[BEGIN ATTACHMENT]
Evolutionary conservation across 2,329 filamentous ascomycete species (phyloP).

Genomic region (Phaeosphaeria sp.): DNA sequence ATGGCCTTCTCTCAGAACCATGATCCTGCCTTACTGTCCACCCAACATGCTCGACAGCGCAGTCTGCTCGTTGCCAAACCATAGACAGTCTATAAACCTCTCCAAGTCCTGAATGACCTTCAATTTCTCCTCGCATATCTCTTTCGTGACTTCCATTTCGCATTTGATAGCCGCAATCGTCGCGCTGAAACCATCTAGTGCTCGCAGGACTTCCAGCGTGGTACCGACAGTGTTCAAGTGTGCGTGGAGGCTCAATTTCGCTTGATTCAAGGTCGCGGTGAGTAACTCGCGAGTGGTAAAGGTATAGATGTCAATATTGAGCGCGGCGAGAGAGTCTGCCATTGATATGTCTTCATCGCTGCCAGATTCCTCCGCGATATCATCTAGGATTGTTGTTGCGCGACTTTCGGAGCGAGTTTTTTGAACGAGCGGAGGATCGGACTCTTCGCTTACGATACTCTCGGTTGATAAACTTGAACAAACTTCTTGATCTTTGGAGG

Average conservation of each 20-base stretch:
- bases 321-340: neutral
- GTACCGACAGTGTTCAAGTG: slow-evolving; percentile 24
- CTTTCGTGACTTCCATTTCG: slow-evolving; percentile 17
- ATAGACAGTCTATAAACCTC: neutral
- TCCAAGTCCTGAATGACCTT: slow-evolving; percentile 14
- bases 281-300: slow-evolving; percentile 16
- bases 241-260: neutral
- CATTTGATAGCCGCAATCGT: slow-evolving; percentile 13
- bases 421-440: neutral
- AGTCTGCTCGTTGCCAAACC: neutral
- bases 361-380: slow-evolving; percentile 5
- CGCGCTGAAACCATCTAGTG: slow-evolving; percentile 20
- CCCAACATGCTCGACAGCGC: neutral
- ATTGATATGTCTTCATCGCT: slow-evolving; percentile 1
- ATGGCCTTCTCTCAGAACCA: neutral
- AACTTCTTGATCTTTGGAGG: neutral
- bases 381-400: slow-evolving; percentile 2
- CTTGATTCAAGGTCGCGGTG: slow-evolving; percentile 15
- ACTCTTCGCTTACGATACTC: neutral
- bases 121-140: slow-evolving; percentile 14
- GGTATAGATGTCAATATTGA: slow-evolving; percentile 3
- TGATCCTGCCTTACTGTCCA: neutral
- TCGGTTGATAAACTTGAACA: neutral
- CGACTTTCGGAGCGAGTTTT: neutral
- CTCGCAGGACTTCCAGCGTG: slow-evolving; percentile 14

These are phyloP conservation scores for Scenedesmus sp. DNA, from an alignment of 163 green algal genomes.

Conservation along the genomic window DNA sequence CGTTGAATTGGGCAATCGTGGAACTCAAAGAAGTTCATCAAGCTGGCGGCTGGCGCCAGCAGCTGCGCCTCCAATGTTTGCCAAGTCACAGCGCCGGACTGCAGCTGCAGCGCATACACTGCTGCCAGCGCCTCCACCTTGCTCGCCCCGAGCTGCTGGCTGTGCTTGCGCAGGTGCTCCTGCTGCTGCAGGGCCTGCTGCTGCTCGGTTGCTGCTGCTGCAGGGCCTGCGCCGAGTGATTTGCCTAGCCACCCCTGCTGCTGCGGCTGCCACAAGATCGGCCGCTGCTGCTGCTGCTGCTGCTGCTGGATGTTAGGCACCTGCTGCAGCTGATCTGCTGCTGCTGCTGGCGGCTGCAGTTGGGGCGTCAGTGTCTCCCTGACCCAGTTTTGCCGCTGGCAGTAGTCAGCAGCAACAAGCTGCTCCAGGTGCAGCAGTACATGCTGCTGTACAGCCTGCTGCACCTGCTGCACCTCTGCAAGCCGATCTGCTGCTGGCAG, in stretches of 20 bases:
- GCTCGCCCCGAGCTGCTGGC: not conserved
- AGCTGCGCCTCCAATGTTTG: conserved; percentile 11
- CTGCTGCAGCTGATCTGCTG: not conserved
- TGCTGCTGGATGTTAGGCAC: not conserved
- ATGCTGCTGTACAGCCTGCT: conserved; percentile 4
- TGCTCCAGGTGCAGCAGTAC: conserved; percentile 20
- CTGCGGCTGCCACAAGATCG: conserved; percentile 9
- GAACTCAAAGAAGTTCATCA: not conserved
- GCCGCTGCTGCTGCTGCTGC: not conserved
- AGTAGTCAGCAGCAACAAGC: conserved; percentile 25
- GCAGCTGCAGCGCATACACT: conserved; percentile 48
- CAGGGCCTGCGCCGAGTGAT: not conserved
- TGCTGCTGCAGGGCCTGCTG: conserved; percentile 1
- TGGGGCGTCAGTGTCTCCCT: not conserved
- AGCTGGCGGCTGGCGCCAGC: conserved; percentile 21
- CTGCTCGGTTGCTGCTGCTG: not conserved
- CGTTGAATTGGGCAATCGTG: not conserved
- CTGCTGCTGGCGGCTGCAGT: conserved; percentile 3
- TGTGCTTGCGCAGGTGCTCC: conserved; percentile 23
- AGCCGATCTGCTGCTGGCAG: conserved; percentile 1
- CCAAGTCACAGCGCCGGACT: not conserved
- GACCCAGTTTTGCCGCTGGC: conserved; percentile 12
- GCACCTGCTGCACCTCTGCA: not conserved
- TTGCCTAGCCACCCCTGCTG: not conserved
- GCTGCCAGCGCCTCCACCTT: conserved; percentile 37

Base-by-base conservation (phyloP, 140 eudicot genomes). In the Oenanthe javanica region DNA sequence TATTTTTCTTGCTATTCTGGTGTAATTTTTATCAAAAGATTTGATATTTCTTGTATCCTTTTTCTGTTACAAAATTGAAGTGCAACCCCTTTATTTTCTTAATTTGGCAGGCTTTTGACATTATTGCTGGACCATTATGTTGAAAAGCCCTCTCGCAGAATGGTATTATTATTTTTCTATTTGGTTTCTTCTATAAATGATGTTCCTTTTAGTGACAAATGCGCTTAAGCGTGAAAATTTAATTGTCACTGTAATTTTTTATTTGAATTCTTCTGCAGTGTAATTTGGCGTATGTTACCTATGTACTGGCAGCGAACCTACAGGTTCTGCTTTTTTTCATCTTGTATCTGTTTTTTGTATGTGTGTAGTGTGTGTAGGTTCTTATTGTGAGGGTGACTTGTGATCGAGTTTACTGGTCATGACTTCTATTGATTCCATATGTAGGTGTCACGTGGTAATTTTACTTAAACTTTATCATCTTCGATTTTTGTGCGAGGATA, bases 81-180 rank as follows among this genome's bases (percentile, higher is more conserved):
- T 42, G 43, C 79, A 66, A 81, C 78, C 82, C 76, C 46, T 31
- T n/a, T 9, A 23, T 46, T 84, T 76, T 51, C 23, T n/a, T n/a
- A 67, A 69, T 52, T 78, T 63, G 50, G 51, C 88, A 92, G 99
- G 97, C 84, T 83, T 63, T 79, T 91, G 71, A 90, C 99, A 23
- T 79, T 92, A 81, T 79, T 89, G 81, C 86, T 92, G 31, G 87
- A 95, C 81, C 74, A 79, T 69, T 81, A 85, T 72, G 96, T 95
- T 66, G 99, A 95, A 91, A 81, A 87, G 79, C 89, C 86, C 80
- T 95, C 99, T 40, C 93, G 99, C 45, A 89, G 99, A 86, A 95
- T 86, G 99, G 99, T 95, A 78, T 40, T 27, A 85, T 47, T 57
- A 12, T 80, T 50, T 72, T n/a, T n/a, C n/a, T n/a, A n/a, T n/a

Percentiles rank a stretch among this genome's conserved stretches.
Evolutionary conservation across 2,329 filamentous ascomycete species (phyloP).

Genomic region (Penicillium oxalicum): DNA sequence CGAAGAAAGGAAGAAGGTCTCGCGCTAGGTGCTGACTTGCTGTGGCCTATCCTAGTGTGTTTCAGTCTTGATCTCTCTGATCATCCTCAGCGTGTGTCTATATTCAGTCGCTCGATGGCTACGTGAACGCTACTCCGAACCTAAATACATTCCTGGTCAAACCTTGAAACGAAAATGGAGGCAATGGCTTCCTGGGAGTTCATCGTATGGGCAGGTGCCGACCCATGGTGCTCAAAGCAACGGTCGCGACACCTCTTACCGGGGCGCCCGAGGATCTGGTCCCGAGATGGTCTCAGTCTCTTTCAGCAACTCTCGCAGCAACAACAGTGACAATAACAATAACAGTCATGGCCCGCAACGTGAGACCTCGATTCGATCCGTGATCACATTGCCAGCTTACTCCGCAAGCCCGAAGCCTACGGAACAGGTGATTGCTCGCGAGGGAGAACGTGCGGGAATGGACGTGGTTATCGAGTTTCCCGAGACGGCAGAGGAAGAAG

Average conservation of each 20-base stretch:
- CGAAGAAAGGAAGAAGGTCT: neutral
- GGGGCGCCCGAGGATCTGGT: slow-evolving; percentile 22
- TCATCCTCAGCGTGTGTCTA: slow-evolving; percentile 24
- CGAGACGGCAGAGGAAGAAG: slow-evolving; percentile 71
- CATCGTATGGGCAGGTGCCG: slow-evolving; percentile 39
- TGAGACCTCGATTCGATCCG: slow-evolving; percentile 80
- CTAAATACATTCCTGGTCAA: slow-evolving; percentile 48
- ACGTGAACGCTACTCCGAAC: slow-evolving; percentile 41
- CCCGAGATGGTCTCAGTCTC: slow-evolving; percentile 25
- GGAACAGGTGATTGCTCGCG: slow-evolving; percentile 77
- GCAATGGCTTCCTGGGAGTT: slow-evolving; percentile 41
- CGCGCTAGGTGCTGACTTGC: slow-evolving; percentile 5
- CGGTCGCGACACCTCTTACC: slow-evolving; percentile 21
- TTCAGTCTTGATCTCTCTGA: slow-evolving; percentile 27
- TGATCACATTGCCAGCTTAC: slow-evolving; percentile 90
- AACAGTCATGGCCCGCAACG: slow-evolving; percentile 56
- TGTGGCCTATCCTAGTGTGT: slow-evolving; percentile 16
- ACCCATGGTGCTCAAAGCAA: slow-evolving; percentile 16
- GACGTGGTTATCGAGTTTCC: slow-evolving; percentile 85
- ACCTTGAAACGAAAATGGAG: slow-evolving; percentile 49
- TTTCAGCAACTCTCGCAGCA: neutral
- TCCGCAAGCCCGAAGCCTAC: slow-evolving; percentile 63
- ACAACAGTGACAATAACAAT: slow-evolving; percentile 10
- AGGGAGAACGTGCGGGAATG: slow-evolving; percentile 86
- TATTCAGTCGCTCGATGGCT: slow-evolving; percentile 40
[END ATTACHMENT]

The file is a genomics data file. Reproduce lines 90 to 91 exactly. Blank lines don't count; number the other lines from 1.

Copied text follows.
- ACCTTGAAACGAAAATGGAG: slow-evolving; percentile 49
- TTTCAGCAACTCTCGCAGCA: neutral